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What to Eat (and Avoid) When You Want a Good Night’s Sleep

By Kerry Weiss
Reviewed by Samantha Domingo, Psy.D.
March 27, 2024

Getting quality sleep each night is key to optimal physical health and mental well‑being. But it can also be easier said than done. In fact, 33% of adults across the United States feel they don’t get enough shut-eye.

Various factors can disrupt your sleep schedule, but one that’s often overlooked? Your diet.

“The macronutrients of food, such as the amount of calories, protein, and fiber, may influence sleep,” says Chester Wu, M.D., a psychiatrist and sleep medicine specialist based in Houston.

Here’s what to know.

Foods That Promote Quality Sleep

Eating more of these foods containing natural sleep-promoting components may help improve your slumber.


In particular, tart cherries and tart cherry juice. Studies suggest they may help increase levels of the sleep hormone melatonin in the body, which can help you fall asleep faster and stay sleeping longer.


Kiwifruit is also known to contain melatonin, and research suggests eating more kiwis may help improve sleep quality and quantity.


Oily fish, like salmon and sardines, contain omega-3 fatty acids and vitamin D, which have been associated with improved sleep quality.


Many types of nuts, such as walnuts, pistachios, and almonds, contain melatonin and may help regulate sleep. Opt for raw (not roasted) for the biggest impact.

Pumpkin Seeds

These seeds are a good source of the amino acid tryptophan and the mineral magnesium, both of which help promote sleep.

Whole Grains

These complex carbs not only contain magnesium and tryptophan but also help raise levels of serotonin, the “happy” hormone, and reduce levels of cortisol, the stress hormone, to help promote sleep. They even contain selenium, which helps relieve bedtime restlessness that can get in the way of good sleep.

Foods That Negatively Affect Sleep Quality and Duration

Consider limiting your intake of these foods that can make it harder to fall (and stay) asleep.


It may be time to rethink that nightcap. “While it may help people initially fall asleep, alcohol actually leads to more fragmented, inefficient sleep, particularly in the second half of the night,” Wu says.


Set an early cutoff time to have coffee, colas, and energy drinks. “Caffeine is a stimulant and works by blocking adenosine which normally promotes sleepiness,” says Wu, who notes that its effects can last up to 12 hours.

Sugary Foods

High sugar intake has been associated with insomnia, says Michael Breus, Ph.D., a clinical psychologist and clinical sleep specialist based in Manhattan Beach, California.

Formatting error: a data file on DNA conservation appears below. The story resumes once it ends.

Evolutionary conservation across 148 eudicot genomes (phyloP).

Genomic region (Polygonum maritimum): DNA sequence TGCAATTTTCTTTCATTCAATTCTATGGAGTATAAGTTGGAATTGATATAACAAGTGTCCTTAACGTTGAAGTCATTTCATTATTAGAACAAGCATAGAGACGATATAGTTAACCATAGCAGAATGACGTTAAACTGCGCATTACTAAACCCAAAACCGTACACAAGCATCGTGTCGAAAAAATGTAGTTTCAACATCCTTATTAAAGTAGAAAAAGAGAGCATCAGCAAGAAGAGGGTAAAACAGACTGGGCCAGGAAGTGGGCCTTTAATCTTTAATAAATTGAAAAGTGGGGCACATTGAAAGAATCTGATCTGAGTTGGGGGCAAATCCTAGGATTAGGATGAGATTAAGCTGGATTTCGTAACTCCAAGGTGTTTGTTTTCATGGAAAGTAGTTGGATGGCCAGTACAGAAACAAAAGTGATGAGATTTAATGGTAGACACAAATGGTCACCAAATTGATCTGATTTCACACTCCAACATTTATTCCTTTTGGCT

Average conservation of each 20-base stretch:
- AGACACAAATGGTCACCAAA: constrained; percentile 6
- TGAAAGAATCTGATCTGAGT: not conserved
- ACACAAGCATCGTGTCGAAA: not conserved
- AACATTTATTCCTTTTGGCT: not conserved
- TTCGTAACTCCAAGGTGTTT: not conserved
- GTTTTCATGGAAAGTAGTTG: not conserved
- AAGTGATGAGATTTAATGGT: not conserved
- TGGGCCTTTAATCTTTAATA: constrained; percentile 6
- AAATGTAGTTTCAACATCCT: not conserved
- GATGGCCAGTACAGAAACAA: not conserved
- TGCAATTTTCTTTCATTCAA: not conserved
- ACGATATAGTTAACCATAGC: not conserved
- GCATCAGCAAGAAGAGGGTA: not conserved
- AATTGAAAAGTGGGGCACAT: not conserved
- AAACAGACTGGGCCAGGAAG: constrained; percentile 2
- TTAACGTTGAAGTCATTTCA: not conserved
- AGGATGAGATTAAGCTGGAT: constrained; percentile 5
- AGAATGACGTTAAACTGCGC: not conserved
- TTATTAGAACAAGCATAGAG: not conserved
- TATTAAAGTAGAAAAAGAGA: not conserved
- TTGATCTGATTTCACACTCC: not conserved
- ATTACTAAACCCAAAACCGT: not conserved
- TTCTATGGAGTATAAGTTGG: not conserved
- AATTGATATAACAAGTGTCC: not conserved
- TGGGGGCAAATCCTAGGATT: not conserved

Fatty Foods

“Consuming saturated fats and trans fats is linked with sleep problems such as insomnia and reduced total sleep time,” Breus says. Saturated fats can be found in meat, eggs, full-fat dairy products, and oils like palm oil or coconut oil. Trans fats can be found in margarine, fried foods, and store-bought pastries and cookies.

Spicy Foods

If you're a hot sauce and chili pepper lover, you may want to confine your fiery passion to lunchtime. Spicy foods can make it more difficult to fall asleep, stay asleep, and interfere with your ability to fall into a deep sleep, says Breus. You can blame the indigestion that can follow a spicy meal, or the fact that eating spicy foods can actually raise your core body temperature, which can affect sleep.

Acidic Foods

“Acidic foods can be difficult to digest and increase reflux, which may also negatively impact sleep,” Wu says. Acidic foods include tomatoes and tomato-based sauces, citrus fruit, and vinegar-based salad dressing.

Eating Habits to Consider

When it comes to the connection between diet and sleep, it’s not just what you eat that’s important. The timing of meals is also key. “Food intake is a big guiding factor for our body’s natural circadian rhythm,” Wu says. “Food serves as a signal to be awake during the day and then sleep well at night.”

Consider setting a consistent eating schedule, eating meals and snacks at the same time each day. And try to plan for a light dinner, as heavy nighttime meals can hinder sleep.

As you’re winding down for the night, Breus recommends a 3-2-1 plan:

  • 3 hours before bed, stop consuming alcohol.
  • 2 hours before bed, stop eating food.
  • 1 hour before bed, stop drinking all fluids.

And on those occasions when you can’t help indulging in a little midnight snacking, choose wisely. “Eat a small snack with protein or fiber that will be filling and also take longer to digest throughout the night so you don’t wake up with hunger in the middle of the night,” says Wu.

“I usually recommend a 250-calorie snack of 75% carbs and 25% protein,” adds Breus, “like a rice cake with avocado, or a small apple with some nut butter.”

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